I just did some very brief biographical digging and found the following extraordinary, uncanny parallelism between Jane Eyre's fictional life and Jean Webster's real life, as described in the following excerpt from Jane Eyre's American Daughters: From The Wide, Wide World to Anne of Green Gables by John D. Seelye:

“…Jean Webster’s life after 1907 was a post-graduate education in adversity. She fell in love with Glen Ford McKinney, a wealthy sportsman eleven years her senior and the brother of her close friend Ethelyn McKinney, one of the four women with whom she had traveled around the world. The love affair began shortly after Jean’s return but remained a secret for seven years because Glenn was married to Annette (nee Renaud), daughter of a Creole wine merchant in Martinique. Annette was subject to spells of severe depression, which drove the relatively weak willed Glenn to binge drinking…Annette McKinney’s depression bordered on psychosis and she spent much of her married life in and out of sanatoriums…after Annette finally agreed to a divorce, the two lovers were married, on September 7, 1915….
If Jean’s tragic death resembles that of Charlotte Bronte…then her husband’s troubled first marriage to a mentally disturbed woman of Creole birth cannot but remind us of Rochester’s relationship with Bertha.”

This sad parallel between Webster’s real life and Jane Eyre’s fictional life is already remarkable. But what Seelye somehow fails to notice is that Webster chose to reflect that parallelism in Daddy Long Legs (which she wrote in 1912 while in effect waiting for Glenn McKinney to free up to be married to her!), via her heroine’s reflections on Bertha in Jane Eyre, and via the obvious additional parallelism that Webster married her own much older Daddy Long Legs, only to die tragically, in childbirth, a year later!
That really is stranger than fiction!

Diana also wrote: “…my grandmother "Winnie" met [Mark Twain] a number of times, and was at his fabulous 70th birthday party at Delmonico's, attended by literary stars of the day, in 1905. A Harpers Magazine issue was devoted to the party, with photographs of every table, showing Jean and Winnie as well as all the other distinguished guests, who comprise a fascinating New York Who's Who of the day! I wrote two blog posts about it, which tell the whole glittering story (with pictures of the tables at which Jean and Winnie sat). In particular, I had enormous fun researching who some of the party guests were! .html “

Fantastic stuff, Diana, what a trip! In the category of bizarre coincidence, one of the anecdotes you mentioned was the following:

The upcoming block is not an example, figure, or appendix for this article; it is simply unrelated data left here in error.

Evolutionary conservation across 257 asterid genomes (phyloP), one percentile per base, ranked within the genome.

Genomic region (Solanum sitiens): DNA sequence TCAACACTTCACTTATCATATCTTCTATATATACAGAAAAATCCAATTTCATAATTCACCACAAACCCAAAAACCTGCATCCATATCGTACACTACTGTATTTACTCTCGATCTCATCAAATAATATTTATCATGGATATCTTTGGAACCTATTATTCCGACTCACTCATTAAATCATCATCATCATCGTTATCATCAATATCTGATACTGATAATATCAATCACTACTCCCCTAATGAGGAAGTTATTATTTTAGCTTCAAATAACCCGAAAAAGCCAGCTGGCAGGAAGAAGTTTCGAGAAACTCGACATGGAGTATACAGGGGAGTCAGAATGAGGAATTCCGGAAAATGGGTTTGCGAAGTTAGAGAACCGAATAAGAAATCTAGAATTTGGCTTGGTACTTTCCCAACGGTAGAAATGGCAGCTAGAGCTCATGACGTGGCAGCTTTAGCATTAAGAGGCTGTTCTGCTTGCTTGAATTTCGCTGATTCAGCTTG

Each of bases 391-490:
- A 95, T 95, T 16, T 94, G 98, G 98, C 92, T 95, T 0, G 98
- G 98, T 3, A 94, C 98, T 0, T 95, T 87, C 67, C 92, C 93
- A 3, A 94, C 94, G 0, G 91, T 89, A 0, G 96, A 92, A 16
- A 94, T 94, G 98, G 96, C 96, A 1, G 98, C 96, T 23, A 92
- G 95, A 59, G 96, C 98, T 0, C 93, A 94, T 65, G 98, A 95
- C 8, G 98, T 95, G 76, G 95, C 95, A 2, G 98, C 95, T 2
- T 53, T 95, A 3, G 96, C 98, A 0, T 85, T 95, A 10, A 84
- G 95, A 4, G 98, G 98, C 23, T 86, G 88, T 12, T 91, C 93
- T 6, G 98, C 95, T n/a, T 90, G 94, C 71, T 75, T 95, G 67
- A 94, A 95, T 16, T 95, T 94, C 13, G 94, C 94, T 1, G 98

“Turning my attention to the others at her table, I was amazed and charmed to notice that she was sitting right next to Gelett Burgess.  He was the author of Goops and How to Be Them, then still a fairly new book (1900) as well as the immortal verse:
I never saw a purple cow
I never hope to see one;
But I can tell you, anyhow,
I'd rather see than be one!”

The bizarre coincidence, for me, is that I attended Williams College in Massachusetts, and, guess what, the school mascot is…..a Purple Cow!

Now I know how Williams came to adopt a Purple Cow as its mascot, a fact which I quickly verified here:

“In 1907, the Purple Cow humor magazine went to press for the first time with a plethora of student authored pieces and clever cow graphics.  The name for the campus publication was the winner among many suggested.   The editorial staff, of course, gave credit for its whimsical title to Frank G. Burgess and his jingle was included on the cover of the first issue.”  

By the way, Burgess attended MIT, not Williams! So I will pass this on to my Williams friends (whom I just re-uned with in Georgia two weeks ago!), who will get a kick out of it!

Diana also wrote: “Arnie is right in saying Jean had "a witty, subtle, erudite, and multi-layered sense of humor." I can't speak to the ideas he has about her referencing Emma, but it is certain that she was extremely highly educated in the literary sense, and would have had all the knowledge and ability to make such allusions - though I'm not offering any opinion on whether she did or not!”

Just you wait, Diana, more evidence to support Katherine Reay and myself re the allusions to JA in Daddy Long Legs will arise in the coming months! ;)

Cheers, ARNIE
@JaneAustenCode on Twitter